To form a corporation in Maine, you need to take the steps set forth below. To find out what’s required to form a corporation in any other state, see Nolo’s 50-State Guide to Forming a Corporation.
Unlike most other states, Maine does not require a corporation to include a corporate designator in its name, such as "Inc." or "Corporation." However, it's best to include a designation to let the public know that you are incorporated.
Your corporation's name must be distinguishable from the names of other business entities already on file with the Maine Secretary of State. Names may be checked for availability by searching the Secretary of State’s business name database. You may reserve a name for up to 120 days by filing an Application for Reservation of Name with the Secretary of State. The reservation must be filed by mail. The filing fee is $20.
Your corporation is legally created by filing Articles of Incorporation with the Maine Secretary of State. The articles must include the corporate name and address; the name and address of agent for service of process (called a commercial or noncommercial clerk in Maine); the number and classes of shares the corporation is authorized to issue; whether the corporation will be managed by a board of directors or the shareholders; the number of directors; and the name and address of each incorporator.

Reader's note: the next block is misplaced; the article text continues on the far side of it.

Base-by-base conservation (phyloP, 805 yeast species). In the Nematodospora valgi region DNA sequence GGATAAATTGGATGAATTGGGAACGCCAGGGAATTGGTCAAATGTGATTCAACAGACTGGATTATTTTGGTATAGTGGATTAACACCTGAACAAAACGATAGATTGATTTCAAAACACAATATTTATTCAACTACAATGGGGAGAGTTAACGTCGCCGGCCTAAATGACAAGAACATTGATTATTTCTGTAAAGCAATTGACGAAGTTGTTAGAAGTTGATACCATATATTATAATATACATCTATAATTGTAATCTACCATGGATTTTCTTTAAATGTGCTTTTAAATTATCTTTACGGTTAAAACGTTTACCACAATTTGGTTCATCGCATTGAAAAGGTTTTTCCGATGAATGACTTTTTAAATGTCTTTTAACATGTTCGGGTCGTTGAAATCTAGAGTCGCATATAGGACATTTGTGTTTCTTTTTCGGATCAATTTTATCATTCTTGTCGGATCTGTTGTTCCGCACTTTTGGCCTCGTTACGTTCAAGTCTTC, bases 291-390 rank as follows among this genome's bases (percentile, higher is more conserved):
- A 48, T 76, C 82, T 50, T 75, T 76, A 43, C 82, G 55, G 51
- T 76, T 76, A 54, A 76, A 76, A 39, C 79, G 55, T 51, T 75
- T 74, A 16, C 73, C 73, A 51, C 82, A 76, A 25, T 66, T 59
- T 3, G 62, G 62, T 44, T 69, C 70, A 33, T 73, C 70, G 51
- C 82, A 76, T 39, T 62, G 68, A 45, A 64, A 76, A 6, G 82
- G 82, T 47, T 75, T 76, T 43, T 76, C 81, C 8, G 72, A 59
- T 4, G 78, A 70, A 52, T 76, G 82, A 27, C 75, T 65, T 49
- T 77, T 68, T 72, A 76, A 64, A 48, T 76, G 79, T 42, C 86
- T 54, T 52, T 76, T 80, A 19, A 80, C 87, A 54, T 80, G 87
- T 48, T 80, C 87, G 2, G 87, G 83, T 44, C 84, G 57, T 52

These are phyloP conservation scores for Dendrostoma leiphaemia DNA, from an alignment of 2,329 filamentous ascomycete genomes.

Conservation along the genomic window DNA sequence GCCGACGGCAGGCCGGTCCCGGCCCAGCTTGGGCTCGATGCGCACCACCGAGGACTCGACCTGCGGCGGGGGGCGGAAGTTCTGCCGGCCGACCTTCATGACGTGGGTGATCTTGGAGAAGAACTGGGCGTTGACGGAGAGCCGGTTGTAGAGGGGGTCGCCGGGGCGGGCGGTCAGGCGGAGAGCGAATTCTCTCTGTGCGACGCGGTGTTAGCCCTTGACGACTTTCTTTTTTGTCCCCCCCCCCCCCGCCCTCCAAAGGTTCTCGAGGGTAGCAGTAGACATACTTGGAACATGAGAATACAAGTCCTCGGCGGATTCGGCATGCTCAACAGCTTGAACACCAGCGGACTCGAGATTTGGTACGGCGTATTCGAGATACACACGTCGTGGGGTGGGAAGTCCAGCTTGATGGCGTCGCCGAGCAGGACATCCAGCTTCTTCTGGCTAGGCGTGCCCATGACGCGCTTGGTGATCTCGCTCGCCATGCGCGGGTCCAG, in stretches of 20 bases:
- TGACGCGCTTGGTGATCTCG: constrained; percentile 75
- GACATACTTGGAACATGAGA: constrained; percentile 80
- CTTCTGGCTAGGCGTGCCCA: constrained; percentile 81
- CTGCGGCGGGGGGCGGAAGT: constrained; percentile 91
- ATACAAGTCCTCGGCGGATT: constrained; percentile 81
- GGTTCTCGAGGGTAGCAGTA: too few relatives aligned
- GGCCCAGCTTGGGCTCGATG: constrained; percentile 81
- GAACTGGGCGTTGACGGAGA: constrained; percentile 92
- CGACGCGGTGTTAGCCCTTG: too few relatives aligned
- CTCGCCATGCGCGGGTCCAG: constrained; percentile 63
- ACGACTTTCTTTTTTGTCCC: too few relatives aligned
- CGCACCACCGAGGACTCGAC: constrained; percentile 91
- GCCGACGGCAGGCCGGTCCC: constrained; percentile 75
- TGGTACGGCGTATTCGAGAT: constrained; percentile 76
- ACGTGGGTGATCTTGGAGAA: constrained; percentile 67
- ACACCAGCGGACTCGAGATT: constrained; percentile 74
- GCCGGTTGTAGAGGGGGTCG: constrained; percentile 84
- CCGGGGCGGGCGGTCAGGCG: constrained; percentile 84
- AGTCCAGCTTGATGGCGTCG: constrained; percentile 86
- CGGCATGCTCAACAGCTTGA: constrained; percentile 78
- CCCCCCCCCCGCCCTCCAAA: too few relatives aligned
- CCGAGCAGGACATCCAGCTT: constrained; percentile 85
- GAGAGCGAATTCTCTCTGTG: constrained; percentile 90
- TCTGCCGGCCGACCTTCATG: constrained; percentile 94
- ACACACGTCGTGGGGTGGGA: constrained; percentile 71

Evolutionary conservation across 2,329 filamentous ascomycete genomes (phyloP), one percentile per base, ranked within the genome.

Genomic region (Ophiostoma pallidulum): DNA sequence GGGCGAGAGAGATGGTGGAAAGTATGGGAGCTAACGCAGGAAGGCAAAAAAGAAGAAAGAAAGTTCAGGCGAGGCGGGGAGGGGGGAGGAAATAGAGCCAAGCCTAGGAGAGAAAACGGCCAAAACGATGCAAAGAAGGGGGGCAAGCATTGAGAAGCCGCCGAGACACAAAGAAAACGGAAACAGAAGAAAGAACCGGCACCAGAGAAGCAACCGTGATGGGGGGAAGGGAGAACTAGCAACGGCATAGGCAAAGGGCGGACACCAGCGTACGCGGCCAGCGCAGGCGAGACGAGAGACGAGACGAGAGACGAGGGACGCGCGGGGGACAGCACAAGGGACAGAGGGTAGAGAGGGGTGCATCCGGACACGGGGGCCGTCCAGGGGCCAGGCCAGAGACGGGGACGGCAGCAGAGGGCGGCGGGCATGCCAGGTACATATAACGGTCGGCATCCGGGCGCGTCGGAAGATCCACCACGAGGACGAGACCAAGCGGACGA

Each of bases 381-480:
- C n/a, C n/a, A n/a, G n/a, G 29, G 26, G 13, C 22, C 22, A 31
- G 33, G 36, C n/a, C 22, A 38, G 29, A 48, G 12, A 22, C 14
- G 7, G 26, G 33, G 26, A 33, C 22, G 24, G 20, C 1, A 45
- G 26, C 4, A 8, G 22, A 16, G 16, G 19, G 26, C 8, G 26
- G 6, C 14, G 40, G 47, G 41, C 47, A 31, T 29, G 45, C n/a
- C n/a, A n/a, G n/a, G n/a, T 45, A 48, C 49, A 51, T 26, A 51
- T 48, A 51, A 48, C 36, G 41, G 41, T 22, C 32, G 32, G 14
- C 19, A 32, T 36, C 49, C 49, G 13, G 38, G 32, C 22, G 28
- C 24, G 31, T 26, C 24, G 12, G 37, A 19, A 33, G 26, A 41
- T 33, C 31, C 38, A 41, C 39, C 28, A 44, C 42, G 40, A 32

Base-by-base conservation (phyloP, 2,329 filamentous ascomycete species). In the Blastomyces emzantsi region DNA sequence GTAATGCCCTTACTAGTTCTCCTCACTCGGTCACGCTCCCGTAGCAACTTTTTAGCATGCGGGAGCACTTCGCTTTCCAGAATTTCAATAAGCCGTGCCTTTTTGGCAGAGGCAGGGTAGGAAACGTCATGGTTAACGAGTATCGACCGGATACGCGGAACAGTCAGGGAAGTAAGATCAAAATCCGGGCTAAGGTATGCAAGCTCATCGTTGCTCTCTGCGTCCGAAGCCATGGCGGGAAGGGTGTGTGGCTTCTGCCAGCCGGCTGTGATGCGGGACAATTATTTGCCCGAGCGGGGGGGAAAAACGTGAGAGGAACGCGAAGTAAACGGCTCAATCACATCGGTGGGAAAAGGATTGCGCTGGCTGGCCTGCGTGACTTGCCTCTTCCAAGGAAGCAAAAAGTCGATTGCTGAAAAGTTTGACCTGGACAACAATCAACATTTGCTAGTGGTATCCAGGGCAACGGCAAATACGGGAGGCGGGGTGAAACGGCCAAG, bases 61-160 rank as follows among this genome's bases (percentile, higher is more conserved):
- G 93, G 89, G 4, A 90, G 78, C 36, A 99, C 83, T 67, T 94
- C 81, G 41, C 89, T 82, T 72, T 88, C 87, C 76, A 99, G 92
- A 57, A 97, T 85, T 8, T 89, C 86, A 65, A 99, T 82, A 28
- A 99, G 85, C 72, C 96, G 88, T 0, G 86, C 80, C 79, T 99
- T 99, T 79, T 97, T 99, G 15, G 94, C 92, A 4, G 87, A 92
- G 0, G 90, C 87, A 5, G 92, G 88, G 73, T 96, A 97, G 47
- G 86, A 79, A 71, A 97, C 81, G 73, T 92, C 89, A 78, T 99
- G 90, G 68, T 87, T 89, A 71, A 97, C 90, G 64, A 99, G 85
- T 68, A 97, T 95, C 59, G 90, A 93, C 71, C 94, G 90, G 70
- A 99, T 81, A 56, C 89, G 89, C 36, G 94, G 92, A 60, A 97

The articles may be filed online or by mail. The filing fee is $145.
Every Maine corporation must have an agent for service of process in the state--in Maine this agent is called a clerk. This is an individual or corporation that agrees to accept legal papers on the corporation's behalf if it is sued. A registered agent may be (1) an individual who resides in Maine, or (2) a business entity authorized to do business in Maine. The registered agent must have a physical street address in Maine. A list of Maine commercial registered agents can be found on the Secretary of State's website. The agent should agree to accept service of process on your corporation's behalf prior to designation.
Set up a corporate records book in which you keep all of your corporation's important papers, including minutes of director and shareholder meetings, stock certificates, and stock certificate stubs. Keep your corporate records book at the principal office of your corporation. You can use a three-ring binder as the corporate records book; or order a special corporate records kit through a corporate kit supplier.